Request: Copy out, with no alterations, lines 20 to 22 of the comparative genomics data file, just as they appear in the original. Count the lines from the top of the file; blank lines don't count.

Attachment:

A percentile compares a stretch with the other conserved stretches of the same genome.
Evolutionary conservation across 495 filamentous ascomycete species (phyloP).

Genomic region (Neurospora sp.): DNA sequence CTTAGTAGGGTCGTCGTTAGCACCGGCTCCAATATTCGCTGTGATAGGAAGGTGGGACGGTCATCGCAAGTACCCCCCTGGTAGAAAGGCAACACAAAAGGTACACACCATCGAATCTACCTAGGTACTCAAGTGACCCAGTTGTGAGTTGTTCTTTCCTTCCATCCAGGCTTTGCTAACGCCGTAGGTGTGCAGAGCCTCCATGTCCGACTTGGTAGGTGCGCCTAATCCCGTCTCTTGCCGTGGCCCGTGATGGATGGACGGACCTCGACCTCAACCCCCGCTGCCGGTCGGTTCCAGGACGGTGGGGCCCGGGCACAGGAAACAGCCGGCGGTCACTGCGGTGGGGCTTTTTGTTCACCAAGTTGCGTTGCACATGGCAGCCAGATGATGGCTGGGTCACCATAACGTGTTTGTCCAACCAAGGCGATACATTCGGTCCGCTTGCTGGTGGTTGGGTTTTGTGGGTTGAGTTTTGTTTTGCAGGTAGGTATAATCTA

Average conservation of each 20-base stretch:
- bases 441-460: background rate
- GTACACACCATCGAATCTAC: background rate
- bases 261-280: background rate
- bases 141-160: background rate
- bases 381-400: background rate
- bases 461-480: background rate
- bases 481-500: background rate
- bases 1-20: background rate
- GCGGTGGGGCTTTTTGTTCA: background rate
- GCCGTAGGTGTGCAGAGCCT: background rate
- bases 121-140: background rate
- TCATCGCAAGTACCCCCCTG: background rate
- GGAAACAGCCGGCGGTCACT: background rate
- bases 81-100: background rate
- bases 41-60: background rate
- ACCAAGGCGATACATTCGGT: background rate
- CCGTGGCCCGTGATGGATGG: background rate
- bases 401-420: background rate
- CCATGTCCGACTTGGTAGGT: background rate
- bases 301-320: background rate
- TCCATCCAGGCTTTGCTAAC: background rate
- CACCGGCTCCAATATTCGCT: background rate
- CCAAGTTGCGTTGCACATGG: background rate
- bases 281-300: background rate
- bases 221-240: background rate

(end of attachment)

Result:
- ACCAAGGCGATACATTCGGT: background rate
- CCGTGGCCCGTGATGGATGG: background rate
- bases 401-420: background rate